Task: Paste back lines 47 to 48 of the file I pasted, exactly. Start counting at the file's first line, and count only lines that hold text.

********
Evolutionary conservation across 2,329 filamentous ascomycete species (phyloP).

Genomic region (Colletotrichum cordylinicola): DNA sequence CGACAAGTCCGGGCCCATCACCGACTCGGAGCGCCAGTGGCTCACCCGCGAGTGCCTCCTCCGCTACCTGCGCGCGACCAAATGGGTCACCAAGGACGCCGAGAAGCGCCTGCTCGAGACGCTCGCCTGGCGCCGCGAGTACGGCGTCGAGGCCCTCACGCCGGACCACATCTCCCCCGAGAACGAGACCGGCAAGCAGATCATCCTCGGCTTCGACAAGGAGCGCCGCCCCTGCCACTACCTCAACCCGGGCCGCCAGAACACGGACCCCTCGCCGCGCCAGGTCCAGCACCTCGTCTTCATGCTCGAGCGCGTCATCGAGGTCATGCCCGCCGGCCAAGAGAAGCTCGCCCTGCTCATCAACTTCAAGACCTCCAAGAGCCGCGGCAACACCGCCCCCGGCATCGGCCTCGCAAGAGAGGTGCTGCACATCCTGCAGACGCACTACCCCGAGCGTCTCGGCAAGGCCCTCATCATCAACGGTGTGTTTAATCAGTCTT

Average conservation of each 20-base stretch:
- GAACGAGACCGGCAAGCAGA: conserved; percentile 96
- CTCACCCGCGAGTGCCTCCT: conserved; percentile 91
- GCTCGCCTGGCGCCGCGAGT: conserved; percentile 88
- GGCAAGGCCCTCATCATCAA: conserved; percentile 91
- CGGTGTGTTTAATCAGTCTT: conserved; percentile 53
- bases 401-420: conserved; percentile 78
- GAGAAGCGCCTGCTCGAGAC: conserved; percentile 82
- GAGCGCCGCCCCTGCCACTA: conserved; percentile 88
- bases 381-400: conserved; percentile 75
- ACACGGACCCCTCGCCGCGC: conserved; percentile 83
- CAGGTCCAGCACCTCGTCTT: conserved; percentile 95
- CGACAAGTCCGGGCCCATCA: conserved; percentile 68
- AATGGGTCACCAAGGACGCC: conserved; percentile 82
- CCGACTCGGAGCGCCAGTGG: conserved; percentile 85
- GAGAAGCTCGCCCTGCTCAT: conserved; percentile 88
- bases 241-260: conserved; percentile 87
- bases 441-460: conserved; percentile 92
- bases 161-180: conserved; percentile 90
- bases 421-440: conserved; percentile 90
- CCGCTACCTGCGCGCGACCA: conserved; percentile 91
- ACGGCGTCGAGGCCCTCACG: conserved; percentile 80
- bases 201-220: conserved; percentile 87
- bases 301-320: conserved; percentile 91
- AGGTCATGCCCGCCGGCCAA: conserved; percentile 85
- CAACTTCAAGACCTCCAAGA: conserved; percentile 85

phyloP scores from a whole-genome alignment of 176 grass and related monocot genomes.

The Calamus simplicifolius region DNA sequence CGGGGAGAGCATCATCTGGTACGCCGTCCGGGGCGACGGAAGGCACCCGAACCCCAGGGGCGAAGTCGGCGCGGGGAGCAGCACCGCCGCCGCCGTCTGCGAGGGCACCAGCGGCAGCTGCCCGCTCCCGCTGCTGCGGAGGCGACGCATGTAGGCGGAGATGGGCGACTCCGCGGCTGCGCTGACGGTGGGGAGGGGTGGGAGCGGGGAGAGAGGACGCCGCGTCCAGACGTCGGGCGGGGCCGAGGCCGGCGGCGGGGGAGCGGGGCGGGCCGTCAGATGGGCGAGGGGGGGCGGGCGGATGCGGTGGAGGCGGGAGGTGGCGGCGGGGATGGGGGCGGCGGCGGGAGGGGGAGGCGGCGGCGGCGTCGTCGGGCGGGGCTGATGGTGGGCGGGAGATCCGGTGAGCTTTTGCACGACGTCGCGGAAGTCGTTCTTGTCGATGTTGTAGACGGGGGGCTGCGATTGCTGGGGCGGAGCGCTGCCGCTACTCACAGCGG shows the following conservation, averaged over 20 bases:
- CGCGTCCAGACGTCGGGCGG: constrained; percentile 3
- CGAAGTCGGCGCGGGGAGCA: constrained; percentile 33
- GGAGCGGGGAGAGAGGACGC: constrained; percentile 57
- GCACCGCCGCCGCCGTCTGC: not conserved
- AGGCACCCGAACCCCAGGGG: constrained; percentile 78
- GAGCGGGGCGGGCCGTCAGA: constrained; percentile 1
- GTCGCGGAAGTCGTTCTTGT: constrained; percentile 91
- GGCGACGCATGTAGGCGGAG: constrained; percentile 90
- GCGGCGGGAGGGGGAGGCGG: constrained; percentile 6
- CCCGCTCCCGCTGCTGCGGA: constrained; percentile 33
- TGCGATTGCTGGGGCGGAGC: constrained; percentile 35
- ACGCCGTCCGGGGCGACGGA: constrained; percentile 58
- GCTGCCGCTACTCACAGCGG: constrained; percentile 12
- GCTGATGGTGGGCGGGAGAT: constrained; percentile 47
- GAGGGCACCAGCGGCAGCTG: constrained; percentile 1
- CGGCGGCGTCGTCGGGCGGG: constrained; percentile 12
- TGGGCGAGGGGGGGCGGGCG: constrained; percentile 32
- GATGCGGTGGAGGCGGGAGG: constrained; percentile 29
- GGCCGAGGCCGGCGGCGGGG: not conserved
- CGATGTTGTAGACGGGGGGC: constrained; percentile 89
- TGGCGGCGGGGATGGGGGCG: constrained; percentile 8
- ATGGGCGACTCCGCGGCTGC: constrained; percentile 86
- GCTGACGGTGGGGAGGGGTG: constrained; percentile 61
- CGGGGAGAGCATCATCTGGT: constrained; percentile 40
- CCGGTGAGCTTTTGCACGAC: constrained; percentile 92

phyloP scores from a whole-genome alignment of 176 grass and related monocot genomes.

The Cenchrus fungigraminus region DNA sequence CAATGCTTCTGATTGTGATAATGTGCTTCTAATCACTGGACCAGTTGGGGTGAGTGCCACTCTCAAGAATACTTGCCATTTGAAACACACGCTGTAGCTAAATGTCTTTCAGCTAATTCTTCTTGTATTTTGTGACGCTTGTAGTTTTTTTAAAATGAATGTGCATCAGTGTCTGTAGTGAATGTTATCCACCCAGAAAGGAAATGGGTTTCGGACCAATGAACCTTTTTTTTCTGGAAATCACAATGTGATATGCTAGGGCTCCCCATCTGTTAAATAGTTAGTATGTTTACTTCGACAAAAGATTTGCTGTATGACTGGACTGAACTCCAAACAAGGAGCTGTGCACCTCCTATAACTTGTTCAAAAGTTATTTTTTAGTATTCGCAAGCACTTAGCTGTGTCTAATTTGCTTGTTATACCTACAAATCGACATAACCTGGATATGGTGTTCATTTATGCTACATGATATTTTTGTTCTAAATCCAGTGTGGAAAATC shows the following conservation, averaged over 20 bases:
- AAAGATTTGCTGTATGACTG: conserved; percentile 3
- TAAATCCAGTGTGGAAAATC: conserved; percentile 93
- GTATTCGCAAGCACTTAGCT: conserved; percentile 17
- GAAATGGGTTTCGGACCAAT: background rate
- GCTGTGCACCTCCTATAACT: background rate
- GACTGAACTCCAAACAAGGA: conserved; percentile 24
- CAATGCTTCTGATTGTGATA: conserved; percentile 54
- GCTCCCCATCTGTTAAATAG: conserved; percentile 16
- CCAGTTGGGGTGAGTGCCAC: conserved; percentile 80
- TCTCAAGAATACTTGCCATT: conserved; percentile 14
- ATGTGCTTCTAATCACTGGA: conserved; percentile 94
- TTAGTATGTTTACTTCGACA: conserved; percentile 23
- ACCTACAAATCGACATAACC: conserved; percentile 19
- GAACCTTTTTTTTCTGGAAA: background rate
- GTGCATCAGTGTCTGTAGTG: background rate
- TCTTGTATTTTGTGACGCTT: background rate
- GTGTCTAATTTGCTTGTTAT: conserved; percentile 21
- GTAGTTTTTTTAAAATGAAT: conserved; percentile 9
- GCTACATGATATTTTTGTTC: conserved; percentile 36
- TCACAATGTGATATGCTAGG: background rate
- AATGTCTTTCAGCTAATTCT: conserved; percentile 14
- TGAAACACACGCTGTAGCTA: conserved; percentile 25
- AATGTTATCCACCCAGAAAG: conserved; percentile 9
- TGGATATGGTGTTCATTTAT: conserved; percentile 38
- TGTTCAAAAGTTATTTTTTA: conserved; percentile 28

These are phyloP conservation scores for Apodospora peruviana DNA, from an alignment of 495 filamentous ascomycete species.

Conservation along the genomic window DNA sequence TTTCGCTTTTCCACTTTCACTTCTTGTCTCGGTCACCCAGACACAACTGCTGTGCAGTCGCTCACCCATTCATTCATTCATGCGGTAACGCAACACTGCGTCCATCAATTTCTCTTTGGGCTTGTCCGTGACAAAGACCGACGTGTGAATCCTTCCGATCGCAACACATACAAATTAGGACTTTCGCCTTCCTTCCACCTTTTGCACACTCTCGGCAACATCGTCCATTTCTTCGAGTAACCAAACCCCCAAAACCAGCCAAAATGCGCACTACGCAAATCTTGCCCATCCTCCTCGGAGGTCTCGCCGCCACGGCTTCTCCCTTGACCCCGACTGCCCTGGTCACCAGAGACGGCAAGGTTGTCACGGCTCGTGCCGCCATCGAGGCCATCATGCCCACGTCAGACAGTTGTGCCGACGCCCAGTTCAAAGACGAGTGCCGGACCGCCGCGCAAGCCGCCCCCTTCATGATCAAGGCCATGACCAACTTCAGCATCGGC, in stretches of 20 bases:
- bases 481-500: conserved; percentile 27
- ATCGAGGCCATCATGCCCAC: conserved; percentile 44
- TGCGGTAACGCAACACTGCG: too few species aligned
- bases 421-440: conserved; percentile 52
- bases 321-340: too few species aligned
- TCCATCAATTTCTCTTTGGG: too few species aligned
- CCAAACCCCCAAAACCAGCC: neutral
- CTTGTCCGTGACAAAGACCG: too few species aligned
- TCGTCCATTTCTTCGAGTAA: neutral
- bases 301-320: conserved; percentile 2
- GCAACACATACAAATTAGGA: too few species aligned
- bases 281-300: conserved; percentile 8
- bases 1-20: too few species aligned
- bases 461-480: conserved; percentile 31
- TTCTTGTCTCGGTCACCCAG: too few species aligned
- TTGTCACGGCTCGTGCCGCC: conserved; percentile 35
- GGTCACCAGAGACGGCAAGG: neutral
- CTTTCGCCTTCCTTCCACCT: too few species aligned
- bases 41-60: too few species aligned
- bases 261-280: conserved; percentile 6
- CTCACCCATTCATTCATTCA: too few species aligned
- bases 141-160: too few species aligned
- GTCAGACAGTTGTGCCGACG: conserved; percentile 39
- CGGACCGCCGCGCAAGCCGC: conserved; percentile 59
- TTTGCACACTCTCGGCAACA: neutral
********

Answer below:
- TGGGCGAGGGGGGGCGGGCG: constrained; percentile 32
- GATGCGGTGGAGGCGGGAGG: constrained; percentile 29